Commentary. Ver. 263. Most Critics fond of some subservient art, etc.] II. The second way in which a narrow capacity, as it relates to thematter, {hews itself, is judging by a favorite Part. The author has placed this [from ^ 262 to 285] after the other of judging by parts, with great propriety, it being indeed a natural consequence of it. For when men have once left the whole to turn their attention to the separate par ts,tiizt regard and reverence due only to a whole is fondly transferred to one or other of its parts. And thus we fee that Heroes themselves as well as Heromakers, even Kings as well as Poets and Critics, when they chance never to have had, or long to have lost the idea of that which is the only legitimate object of their office, the care and conservation of the whole, arc wont to devote themselves to the service of some favourite part, whether it be love of money, military glory, despotic power, etc. Andall, as our Authorsays on this occasion,

to one lov'd Folly sacrifice.

Notes.

which this Master-piece of Art was constructed. But it is not (b. The Poet tells us,

The Whole at once is Roijd and regular.

Once on a time, LaMancha's Knight, they say, A certain Bard encount'ring on the way, Discours'd in terms as just, with looks as sage, As e'er could Dennis, of the Grecian stage; 270 Concluding all were desp'rate sots and fools, 'Who durst depart from Aristotle's rules. Our Author happy in a judge so nice, Produc'd his Play, and begg'd the Knight's advice;

Commentary.

This general misconduct much recommends that maxim in good Poetry and Politics, to give a principal attention to the whole; a maxim which our author has elsewhere shewn to be equally true likewise in Morals and Religion; as being founded in the order of things: For, if we examine, we shall find the misconduct to arise from this imbecillity of our nature, that the mind must always have something to rejl upon, to which the passions and affections may be interestingly directed. Nature prompts us to seek it in the most worthy object; and common sense points out to a Whole or System: But Ignorance, and the false lights of the Passions, confound and dazzle us ; we stop short, and before we get to a Whole, take up with some Part; which from thence becomes our Favourite.

Notes.

Ver. 267. Once on a time, etc.] This tale is so very apposite, that one would naturally take it to be of the Poet's own invention; and so much in the spirit of Cervantes, that we might easily mistake it for one of the chief strokes of that incomparable Satire. Yet, in truth, it is neither; but a story taken by our Author from the spurious Don Quixote; which shews how proper an use may be made of General reading, when if there is but one good thing in a book (as in that wretched per. formance there scarce was more) it may be pick'd out,- and employ'd to an excellent purpose.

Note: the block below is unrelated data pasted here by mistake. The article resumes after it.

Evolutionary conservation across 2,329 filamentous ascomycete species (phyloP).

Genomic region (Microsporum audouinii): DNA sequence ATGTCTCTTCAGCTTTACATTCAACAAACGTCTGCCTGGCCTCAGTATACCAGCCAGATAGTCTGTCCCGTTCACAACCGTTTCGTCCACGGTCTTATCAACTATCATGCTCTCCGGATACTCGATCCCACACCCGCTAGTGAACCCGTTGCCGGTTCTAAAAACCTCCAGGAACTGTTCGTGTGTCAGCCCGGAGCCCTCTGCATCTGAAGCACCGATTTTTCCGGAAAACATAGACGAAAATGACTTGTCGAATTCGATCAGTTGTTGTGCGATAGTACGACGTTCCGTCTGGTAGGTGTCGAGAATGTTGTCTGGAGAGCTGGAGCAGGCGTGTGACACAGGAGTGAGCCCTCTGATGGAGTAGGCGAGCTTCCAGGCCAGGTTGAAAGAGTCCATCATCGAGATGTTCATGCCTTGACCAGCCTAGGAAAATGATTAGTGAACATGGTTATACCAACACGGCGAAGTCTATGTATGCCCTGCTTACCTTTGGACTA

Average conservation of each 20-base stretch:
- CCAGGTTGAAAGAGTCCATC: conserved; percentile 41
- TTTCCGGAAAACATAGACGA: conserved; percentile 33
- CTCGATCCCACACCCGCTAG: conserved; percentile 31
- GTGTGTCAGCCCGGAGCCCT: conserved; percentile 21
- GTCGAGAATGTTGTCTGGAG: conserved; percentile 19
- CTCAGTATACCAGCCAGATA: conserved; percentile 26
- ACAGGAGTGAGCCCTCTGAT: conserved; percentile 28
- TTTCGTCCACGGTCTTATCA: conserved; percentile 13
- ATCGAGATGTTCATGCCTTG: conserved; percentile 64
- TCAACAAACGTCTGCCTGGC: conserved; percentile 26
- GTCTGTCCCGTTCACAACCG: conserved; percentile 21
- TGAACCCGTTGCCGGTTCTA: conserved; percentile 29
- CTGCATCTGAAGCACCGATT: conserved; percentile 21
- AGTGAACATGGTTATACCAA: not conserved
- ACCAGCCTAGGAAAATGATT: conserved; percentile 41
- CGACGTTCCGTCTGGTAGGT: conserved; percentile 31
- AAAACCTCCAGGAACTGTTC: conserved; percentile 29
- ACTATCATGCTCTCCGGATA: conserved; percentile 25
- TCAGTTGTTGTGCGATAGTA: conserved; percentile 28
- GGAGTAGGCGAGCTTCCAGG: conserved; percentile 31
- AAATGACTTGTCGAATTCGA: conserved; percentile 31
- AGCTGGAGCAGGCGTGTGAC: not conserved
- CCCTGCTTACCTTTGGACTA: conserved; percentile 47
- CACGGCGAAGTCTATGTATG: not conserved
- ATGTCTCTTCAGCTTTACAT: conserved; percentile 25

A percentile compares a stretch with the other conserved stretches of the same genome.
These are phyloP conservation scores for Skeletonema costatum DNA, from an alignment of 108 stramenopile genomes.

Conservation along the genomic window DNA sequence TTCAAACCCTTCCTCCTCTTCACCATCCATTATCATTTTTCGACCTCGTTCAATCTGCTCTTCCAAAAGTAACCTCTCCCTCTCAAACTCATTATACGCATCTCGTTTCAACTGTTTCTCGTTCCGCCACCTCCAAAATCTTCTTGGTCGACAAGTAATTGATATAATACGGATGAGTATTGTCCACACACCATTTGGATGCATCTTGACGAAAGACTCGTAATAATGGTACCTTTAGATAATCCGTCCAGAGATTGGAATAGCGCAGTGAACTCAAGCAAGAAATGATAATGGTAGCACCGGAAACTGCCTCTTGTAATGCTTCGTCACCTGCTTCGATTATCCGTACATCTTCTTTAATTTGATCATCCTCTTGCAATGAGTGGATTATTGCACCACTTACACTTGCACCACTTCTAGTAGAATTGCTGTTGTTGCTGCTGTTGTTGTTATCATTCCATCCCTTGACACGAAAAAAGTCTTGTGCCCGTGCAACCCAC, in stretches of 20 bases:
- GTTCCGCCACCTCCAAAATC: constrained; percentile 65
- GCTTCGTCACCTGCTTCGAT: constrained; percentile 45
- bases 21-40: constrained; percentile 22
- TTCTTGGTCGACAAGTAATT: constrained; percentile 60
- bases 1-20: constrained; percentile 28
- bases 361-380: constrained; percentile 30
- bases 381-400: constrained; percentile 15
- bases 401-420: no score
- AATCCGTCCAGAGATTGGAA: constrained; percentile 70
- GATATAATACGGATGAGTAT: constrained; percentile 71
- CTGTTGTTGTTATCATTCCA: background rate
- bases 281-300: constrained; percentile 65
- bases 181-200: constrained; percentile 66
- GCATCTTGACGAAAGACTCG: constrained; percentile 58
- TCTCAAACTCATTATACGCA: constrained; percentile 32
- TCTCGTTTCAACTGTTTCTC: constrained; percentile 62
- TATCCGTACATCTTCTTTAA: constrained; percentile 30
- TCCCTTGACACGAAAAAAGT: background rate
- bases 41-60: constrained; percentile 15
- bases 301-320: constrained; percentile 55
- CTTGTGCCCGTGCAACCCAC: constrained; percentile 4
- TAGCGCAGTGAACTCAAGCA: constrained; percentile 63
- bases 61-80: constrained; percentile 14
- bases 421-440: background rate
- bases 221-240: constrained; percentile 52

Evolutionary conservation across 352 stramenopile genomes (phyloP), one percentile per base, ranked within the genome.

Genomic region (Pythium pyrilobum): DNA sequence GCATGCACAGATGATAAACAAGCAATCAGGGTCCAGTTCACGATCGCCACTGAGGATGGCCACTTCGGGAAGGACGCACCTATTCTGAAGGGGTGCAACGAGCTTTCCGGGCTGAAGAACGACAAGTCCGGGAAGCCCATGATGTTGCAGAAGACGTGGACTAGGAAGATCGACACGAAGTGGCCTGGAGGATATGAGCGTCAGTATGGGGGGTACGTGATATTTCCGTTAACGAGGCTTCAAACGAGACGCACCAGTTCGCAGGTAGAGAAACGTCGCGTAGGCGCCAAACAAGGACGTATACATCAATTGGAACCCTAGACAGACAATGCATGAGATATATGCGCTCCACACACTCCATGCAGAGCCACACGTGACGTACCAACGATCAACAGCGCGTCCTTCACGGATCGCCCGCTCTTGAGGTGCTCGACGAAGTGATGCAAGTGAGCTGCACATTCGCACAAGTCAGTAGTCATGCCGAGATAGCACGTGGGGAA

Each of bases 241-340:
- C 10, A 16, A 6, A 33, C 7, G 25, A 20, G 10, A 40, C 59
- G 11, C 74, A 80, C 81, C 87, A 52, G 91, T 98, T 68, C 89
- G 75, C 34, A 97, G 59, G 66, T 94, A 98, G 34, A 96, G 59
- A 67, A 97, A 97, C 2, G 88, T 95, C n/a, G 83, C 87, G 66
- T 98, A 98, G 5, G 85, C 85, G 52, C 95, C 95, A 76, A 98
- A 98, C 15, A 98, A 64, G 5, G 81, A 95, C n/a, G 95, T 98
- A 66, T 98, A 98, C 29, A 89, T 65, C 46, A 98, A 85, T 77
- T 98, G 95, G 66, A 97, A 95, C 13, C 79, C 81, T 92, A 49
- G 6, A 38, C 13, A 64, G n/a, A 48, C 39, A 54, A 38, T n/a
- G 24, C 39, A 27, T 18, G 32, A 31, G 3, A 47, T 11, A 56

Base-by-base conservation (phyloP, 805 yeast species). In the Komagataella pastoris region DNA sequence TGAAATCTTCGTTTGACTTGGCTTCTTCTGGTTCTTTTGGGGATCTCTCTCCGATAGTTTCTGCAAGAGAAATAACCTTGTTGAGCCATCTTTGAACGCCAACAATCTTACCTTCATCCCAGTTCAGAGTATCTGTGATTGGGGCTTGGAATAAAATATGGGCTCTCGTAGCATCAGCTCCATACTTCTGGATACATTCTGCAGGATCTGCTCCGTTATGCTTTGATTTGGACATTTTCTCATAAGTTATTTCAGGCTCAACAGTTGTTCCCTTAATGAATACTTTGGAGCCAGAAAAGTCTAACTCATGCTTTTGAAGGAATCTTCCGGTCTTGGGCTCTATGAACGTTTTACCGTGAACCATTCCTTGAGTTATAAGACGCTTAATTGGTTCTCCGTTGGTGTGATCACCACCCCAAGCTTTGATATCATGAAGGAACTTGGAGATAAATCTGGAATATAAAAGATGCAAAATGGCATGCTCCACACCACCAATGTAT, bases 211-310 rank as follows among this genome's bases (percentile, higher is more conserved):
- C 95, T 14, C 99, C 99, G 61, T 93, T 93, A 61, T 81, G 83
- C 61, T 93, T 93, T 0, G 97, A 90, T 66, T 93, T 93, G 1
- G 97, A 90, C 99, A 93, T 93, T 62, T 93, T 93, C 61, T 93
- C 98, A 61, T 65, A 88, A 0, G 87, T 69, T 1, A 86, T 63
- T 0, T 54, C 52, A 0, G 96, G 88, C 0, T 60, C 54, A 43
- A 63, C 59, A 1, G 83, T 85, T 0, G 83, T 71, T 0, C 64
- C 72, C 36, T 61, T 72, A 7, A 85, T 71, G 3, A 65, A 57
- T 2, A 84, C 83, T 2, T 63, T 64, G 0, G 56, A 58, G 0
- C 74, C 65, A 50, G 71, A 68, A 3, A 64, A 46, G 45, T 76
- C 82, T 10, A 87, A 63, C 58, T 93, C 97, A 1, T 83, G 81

Made him observe the subject, and the plot, 275
The manners, passions, unities; what not?
All which, exact to rule, were brought about,
Were but a combat in the lists left out.
"What! leave the Combat out?" exclaims the

Knight;
Yes, or we must renounce the Stagirite. 280

'« Not so by Heav'n" (he answers in a rage)

"Knights, squires, and steeds, must enter on the "stage."

So vast a throng the stage can ne'er contain. "Then build a new, or act it in a plain."

Thus Critics, of less judgment than caprice, 285 Curious not knowing, not exact but nice,

Commentary.

Ver. 285. Thus Critics of less judgment than caprice, Curious not knowing, not exait but nice, Form short Ideas, etc.] 1. He concludes his observation on those two forts of judges Ij parts, with this general reflexion.—The curious not knowing are the firji sort, who judge by parts, and with a microscopic fight (as he fays elsewhere) examine bit by bit: The not exaEl but nice, are the second, who judge by a favourite part, and talk of a whole to cover their fondness for a part; as Philosophers do ot principles, in order to obtrude notions and opinions in their stead.

Notes. Ver. 285. Thus Critics of less judgment than caprice,

Curious not blowing, not exacl but nice.] In these two Jir.es the poet finely describes the way in which bad writers arc wont to imitate the qualities of good ones. As true 'Judgment